Crumar Performer

Crumar Performer - Analogue string & brass machine from 1978. Mine is a later production model, with an SSM2040 filter (as used in early Prophet 5's) in the brass section instead of the Moog ladder filter which was standard on the original run. It also has the Sound Doctorin' resonance mod, which allows the filter to self-resonate. This particular unit was owned by a band called Cirrus. I'm afraid I had no idea who they were until the auction came up, but I know they broke some sliders off it ;)

Now then, a little history. I've been a fan of synthesized string ensembles since I was young enough not to know what one was. Jean-Michel Jarre's Eminent 310 on the Oxygene album was probably my first exposure, when I was about four. Of course I learned about all the other different string machines such as the famous ARP Solina, etc... but the Performer's relatively compact size, accompanied by the demonstration record I heard online, told me it was the one for me. In 2006 I was ready to buy one...

...but it wasn't to be. First I fell pray to an eBay scammer. The first problem I'd had with ebay in several years of buying there. I've no-one to blame but myself on that front, and I learned from my $400 mistake. I watched the craigslist classifieds religiously, and finally a Crumar Performer turned up there. This time I was pipped-at-the-post. The seller had a ridiculously low price on it, and someone was already calling to look at it. Predictably, that same caller spirited it away. Just days later, a second Performer showed up. This one was in shoddy condition: "a couple of sounds" didn't work (the Performer only has two sounds!). It wasn't worth the trouble.

Enter eBay again, and a buy-it-now auction from a reputable synth-tech. Sold! Unfortunately, the synth arrived in damaged condition thanks to those wonderful folks in the postal service, who care passionately for every package they deliver and never handle them roughly, drop them, or kick the **** out of them, no sir! Ah well. Luckily the damage was only structural/cosmetic and the electronics were fine. I spent a few evenings repairing it, and here are the pictures:

Repair Pics

As far as I can tell, what started the ball rolling was the screw from this hole in the front panel coming loose (it was found inside the packaging). The whole unit was then vulnerable to racking, and as you can see here the edge of the front panel scraped back and forth against the black keys in-transit.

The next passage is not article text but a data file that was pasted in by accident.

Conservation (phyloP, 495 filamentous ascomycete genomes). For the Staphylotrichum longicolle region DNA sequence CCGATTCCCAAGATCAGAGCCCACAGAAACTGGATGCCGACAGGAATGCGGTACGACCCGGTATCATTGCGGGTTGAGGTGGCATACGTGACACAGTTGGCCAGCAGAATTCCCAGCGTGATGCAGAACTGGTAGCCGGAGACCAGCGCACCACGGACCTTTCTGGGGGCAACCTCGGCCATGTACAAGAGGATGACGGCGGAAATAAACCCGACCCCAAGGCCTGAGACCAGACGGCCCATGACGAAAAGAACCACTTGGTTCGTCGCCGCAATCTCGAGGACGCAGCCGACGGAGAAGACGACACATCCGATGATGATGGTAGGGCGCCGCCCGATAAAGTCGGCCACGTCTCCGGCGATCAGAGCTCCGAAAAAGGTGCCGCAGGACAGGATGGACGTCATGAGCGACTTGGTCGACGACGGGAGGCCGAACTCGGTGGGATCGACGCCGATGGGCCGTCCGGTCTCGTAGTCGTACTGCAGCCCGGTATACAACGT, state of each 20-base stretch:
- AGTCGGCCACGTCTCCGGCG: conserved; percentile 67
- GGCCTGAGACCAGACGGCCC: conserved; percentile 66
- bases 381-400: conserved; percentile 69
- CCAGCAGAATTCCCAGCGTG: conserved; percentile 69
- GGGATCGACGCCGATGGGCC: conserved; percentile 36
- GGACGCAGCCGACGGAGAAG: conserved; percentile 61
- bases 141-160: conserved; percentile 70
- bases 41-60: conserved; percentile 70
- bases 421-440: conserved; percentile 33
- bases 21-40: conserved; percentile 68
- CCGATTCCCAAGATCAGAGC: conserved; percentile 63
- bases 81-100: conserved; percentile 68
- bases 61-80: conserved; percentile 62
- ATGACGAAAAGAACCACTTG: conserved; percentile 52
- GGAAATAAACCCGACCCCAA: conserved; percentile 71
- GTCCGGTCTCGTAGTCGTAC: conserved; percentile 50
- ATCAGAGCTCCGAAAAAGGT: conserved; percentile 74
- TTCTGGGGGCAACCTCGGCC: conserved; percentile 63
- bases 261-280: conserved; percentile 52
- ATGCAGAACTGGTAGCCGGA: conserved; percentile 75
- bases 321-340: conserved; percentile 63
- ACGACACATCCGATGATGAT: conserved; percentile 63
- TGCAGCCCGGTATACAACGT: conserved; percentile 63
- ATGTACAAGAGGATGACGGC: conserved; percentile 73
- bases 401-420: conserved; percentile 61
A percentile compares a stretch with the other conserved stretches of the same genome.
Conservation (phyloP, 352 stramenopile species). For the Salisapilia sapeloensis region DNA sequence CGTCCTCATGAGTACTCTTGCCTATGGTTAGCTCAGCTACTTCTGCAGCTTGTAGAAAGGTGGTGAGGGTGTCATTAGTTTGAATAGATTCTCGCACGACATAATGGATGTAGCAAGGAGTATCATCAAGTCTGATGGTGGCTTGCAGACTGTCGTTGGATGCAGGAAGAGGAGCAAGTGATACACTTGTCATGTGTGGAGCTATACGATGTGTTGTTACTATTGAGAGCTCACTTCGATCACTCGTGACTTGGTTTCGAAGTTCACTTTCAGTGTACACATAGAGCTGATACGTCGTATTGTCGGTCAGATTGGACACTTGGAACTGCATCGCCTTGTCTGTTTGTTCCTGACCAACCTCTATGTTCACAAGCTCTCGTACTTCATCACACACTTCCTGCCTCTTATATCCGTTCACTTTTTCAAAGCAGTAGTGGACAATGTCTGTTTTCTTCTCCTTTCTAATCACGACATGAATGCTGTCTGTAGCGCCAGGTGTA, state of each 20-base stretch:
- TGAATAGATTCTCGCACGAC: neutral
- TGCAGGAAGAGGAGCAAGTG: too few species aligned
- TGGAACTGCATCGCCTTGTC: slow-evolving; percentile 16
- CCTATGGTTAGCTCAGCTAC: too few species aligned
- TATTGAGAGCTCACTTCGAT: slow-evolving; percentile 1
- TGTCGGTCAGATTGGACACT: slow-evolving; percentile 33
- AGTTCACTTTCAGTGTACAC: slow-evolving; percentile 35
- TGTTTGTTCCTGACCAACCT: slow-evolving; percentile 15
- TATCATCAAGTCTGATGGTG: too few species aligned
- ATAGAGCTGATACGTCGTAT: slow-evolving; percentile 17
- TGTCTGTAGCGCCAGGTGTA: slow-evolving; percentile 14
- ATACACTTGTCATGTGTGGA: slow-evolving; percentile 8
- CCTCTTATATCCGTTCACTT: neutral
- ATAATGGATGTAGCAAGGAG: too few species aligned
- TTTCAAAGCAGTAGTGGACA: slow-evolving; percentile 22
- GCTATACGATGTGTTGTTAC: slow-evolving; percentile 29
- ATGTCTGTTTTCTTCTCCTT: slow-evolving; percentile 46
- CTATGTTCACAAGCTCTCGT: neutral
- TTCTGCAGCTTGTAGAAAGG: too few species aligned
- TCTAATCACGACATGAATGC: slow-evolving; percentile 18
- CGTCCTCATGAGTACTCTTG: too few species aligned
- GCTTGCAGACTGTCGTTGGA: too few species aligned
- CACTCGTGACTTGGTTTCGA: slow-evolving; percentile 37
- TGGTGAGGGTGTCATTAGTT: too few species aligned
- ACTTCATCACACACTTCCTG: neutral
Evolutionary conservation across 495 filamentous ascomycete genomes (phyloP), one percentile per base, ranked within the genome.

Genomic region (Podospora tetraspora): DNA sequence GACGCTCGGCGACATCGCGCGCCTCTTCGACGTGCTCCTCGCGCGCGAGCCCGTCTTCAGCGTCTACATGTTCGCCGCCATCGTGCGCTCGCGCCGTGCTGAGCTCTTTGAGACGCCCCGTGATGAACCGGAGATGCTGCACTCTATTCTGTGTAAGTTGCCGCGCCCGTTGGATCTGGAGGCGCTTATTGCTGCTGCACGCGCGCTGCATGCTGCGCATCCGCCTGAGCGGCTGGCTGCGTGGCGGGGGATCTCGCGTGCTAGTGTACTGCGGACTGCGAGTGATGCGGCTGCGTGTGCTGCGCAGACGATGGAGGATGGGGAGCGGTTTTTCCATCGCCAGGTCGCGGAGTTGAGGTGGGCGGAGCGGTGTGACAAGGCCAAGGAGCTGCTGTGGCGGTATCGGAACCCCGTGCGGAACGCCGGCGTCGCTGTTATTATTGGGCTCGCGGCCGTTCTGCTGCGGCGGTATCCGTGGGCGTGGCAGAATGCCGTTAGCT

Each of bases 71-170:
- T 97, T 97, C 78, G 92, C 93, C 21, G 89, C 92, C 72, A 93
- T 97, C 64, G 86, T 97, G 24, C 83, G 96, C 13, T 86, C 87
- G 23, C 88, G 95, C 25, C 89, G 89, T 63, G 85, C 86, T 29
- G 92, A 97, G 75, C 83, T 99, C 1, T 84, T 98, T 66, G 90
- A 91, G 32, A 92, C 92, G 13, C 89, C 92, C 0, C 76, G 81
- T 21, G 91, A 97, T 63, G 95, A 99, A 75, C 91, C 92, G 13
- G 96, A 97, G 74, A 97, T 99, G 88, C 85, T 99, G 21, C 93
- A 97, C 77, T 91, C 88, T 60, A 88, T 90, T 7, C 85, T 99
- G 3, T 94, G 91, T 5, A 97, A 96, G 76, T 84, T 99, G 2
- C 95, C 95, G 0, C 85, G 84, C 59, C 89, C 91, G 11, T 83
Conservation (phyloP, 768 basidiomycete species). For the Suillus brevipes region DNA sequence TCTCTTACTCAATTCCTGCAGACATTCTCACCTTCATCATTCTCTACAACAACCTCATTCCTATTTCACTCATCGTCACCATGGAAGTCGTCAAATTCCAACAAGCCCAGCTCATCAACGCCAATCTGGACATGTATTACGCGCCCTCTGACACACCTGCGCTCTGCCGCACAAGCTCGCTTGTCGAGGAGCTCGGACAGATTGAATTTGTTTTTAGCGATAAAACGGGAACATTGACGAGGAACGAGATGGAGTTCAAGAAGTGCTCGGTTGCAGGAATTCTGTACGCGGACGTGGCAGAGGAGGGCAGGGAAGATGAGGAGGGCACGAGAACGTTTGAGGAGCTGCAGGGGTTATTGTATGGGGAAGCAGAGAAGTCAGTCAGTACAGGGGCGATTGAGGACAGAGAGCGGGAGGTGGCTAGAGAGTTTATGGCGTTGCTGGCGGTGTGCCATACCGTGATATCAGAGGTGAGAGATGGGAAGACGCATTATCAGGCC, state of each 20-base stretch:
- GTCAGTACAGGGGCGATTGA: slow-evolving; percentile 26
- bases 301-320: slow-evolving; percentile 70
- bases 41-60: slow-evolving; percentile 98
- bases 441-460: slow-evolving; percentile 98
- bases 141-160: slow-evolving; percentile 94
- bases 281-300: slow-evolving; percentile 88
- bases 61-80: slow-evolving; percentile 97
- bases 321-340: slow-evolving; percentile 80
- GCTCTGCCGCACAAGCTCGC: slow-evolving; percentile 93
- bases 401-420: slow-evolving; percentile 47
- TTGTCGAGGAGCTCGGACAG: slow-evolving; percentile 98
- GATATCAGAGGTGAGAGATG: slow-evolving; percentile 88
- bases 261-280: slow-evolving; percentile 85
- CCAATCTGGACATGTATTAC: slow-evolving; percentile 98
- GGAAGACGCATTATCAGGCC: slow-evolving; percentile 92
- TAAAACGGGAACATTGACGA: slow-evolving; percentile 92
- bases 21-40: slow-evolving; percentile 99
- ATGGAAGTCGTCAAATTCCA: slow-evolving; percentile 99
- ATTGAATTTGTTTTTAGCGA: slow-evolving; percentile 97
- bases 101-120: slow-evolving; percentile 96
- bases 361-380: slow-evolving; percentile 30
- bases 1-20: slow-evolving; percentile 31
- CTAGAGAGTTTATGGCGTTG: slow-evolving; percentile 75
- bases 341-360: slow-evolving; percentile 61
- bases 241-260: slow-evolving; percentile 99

Crack behind the power-supply. Not too bad this one, and I left as-is.

A few of the connector plugs came a bit loose during shipping as well. It must've gone through one hell of a ride.
Easily straightened.

A screw from the front panel hinge was ripped right out here, taking a chunk of particle-board with it.
Some epoxy compound replaced the missing wood.

Another screw in the front-panel hinge came out here, but the wood remained. Three came loose in total from the back of the unit.
A little wood glue, some clamps...
And it fixed-up nicely. I used pieces of toothpick and more glue to fix the stripped screw-holes.

The worst bit of damage occurred to the left end-cheek, as seen here.
Note the bend in the wood, which pushed against the keyboard movement - snapping the tabs off two keys.
Lots of wood-glue and some clamps straightened this out.
I clamped the lower corner at the same time; scroll down for more details.

Here you can see the two broken keys, and the shattered corner of the front casing.
More wood glue and clamping here.
And some epoxy on the keys.
Reinforcing plastic on the back of the tabs.
A healthy dose of filler compound, and the broken keys back in place.

When the end-cheek snapped, it forced this damping strip inward so it interfered with the keys. I was going to replace it, but further inspection showed it served no purpose. The keys don't actually make contact with it.
A closer look.
The damping strip removed.
And replaced with a much stronger 3/4" piece of pine; glued in place, and tacked along the front with three finishing nails.
I put screws through the end-cheeks into the reinforcing strip for extra strength. I found that the end-cheeks are made of slightly denser particle-board than the shockingly inferior front, back and base.
The slightly ugly, but much happier left end-cheek after repairs.

A couple of pics of the innards:

Sound clips:

Brass 1 I was surprised at how much more than simple brass you can get out of this with some modulation.
Brass 2 I was just messing about when I recorded these - some fun with the LFO.
Strings 1 Ah... lovely. Quite a bit of modulation on this.
Strings 2 A little less modulation.
Strings 3 Some onboard EQ, and shorter envelopes.

* * *